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Patient and carer experiences of clinical uncertainty and deterioration, in the face of limited reversibility: A comparative observational study of the AMBER care bundle

Research output: Contribution to journalArticle

Original languageEnglish
Pages (from-to)797-807
Number of pages11
JournalPalliative Medicine
Volume29
Issue number9
Early online dateMar 2015
DOIs
E-pub ahead of printMar 2015
PublishedOct 2015

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Abstract

BACKGROUND: Clinical uncertainty is emotionally challenging for patients and carers and creates additional pressures for those clinicians in acute hospitals. The AMBER care bundle was designed to improve care for patients identified as clinically unstable, deteriorating, with limited reversibility and at risk of dying in the next 1-2 months.

AIM: To examine the experience of care supported by the AMBER care bundle compared to standard care in the context of clinical uncertainty, deterioration and limited reversibility.

DESIGN: A comparative observational mixed-methods study using semi-structured qualitative interviews and a followback survey.

SETTING/PARTICIPANTS: Three large London acute tertiary National Health Service hospitals. Nineteen interviews with 23 patients and carers (10 supported by AMBER care bundle and 9 standard care). Surveys completed by next of kin of 95 deceased patients (59 AMBER care bundle and 36 standard care).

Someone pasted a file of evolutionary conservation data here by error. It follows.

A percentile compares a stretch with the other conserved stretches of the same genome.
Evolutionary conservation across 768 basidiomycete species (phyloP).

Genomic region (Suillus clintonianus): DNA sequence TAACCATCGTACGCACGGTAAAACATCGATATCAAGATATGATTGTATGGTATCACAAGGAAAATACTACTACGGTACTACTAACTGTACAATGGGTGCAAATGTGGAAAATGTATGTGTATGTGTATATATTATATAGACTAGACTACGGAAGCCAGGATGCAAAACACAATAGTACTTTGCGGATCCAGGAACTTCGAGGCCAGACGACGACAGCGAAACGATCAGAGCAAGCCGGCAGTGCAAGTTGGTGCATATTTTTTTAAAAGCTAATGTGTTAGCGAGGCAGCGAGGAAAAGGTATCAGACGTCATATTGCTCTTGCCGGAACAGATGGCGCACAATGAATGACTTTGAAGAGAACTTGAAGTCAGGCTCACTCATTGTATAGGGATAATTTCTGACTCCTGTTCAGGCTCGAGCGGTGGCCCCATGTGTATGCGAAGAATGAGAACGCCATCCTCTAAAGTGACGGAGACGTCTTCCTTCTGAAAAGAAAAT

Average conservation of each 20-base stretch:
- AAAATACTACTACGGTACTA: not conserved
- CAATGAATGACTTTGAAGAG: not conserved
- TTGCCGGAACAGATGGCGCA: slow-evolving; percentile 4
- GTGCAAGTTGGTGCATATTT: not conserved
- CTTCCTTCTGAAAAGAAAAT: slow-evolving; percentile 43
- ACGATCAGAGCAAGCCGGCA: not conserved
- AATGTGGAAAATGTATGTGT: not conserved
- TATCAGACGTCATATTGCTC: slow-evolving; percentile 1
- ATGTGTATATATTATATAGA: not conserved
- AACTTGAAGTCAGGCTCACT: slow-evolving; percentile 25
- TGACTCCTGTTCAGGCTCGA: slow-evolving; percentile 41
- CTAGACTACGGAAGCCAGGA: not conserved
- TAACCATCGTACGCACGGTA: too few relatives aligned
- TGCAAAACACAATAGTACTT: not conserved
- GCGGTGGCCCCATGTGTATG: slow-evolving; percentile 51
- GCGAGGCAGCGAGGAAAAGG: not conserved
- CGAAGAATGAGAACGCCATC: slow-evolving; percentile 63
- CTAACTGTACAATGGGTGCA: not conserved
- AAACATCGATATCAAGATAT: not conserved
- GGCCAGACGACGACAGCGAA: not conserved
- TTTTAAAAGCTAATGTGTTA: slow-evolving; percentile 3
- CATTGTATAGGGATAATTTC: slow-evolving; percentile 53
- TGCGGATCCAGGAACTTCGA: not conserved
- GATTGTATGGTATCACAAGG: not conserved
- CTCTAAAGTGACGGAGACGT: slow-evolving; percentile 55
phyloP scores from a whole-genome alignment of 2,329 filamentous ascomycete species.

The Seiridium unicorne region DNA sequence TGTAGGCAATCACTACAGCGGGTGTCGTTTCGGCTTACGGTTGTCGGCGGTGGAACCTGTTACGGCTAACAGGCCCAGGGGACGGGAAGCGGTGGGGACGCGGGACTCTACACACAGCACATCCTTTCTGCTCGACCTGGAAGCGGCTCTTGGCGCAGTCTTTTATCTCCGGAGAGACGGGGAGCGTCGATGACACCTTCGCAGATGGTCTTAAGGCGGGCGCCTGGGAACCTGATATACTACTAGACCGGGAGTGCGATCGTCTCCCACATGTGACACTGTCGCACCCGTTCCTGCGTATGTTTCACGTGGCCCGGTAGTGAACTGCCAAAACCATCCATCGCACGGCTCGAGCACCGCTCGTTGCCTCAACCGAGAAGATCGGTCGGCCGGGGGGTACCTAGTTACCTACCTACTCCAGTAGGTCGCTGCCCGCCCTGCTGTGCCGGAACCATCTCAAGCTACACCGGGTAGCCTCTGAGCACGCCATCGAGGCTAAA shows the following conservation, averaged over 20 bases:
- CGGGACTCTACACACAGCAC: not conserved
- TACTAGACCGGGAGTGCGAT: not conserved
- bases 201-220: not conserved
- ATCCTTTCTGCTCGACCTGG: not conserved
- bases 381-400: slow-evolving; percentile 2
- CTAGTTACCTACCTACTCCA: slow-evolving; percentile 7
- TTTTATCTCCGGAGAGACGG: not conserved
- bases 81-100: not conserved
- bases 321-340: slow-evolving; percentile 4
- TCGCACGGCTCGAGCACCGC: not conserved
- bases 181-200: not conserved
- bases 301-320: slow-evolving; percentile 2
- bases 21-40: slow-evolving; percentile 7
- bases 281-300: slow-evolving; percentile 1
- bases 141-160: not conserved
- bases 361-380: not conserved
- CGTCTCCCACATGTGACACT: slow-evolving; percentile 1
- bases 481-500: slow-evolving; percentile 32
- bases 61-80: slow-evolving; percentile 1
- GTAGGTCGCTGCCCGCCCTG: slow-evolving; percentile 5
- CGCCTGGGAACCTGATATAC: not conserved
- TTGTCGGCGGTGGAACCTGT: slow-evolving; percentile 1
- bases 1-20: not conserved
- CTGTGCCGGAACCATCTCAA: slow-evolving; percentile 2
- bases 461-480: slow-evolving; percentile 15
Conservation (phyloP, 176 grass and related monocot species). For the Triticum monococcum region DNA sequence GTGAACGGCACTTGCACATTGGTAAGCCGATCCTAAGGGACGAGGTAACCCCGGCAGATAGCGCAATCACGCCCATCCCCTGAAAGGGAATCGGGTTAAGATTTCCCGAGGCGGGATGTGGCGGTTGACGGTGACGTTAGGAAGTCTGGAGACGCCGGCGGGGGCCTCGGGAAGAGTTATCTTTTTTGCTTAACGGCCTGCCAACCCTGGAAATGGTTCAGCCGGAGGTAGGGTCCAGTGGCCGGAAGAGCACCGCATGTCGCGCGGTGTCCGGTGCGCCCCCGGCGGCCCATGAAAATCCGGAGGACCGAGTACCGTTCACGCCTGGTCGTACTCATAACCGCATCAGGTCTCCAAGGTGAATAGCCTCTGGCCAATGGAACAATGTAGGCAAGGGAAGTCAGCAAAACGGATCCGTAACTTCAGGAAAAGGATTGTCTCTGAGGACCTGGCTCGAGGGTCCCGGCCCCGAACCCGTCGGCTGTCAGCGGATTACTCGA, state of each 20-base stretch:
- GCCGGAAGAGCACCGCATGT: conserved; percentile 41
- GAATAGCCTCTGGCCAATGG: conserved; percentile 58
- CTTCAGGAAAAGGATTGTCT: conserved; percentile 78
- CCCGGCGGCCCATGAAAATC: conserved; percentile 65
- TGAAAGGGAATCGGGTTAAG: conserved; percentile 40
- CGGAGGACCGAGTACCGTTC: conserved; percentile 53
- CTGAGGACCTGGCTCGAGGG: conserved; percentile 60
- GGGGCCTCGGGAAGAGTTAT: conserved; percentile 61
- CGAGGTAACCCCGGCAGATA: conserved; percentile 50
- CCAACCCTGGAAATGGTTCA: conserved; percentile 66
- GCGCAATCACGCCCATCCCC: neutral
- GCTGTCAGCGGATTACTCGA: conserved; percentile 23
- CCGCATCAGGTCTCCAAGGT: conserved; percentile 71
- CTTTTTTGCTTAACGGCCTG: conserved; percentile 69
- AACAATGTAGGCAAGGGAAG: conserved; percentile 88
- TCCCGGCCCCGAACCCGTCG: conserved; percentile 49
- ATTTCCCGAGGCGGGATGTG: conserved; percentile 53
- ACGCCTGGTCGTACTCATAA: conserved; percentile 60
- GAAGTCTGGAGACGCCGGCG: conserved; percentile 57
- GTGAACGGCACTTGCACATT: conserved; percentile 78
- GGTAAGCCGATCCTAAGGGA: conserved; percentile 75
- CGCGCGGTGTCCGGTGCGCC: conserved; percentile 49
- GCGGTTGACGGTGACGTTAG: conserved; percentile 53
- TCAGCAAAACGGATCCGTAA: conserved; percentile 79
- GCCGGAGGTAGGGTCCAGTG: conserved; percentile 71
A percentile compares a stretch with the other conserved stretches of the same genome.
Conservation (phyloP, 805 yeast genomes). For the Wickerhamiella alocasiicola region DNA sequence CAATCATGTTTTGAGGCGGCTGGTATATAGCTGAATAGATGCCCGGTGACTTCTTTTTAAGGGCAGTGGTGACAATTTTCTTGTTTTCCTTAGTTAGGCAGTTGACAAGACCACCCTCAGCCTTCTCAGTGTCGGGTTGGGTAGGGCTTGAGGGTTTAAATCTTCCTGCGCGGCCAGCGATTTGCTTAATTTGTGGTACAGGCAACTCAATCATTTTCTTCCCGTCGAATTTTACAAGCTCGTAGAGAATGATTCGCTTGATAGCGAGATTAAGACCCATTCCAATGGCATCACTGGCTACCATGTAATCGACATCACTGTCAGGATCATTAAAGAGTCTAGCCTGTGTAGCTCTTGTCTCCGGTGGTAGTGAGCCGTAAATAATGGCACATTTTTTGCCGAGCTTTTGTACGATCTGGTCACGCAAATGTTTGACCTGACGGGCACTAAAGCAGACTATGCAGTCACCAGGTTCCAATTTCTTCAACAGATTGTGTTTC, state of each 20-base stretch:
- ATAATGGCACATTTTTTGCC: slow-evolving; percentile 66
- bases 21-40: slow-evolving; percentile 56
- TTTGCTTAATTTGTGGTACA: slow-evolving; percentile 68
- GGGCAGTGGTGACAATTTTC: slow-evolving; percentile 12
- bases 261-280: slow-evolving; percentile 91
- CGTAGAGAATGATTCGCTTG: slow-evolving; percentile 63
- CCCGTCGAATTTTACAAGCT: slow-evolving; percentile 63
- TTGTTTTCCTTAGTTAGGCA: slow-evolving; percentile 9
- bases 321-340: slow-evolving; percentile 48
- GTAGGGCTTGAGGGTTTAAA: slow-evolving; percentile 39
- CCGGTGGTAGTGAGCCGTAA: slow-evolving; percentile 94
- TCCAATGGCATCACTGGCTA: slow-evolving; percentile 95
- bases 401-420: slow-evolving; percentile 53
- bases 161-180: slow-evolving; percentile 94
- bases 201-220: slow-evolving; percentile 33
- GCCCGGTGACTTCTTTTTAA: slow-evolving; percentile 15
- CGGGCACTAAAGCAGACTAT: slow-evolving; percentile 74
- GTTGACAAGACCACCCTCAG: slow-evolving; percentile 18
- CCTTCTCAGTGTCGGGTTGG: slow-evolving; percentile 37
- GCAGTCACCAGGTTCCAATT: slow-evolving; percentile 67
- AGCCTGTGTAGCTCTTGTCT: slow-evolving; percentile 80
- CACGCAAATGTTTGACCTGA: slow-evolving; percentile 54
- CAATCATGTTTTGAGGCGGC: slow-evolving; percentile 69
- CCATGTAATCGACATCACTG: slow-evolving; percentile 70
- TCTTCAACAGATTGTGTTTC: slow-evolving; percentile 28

RESULTS: The AMBER care bundle was associated with increased frequency of discussions about prognosis between clinicians and patients (χ(2) = 4.09, p = 0.04), higher awareness of their prognosis by patients (χ(2) = 4.29, p = 0.04) and lower clarity in the information received about their condition (χ(2) = 6.26, p = 0.04). Although the consistency and quality of communication were not different between the two groups, those supported by the AMBER care bundle described more unresolved concerns about caring for someone at home.

CONCLUSION: Awareness of prognosis appears to be higher among patients supported by the AMBER care bundle, but in this small study this was not translated into higher quality communication, and information was judged less easy to understand. Adequately powered comparative evaluation is urgently needed.

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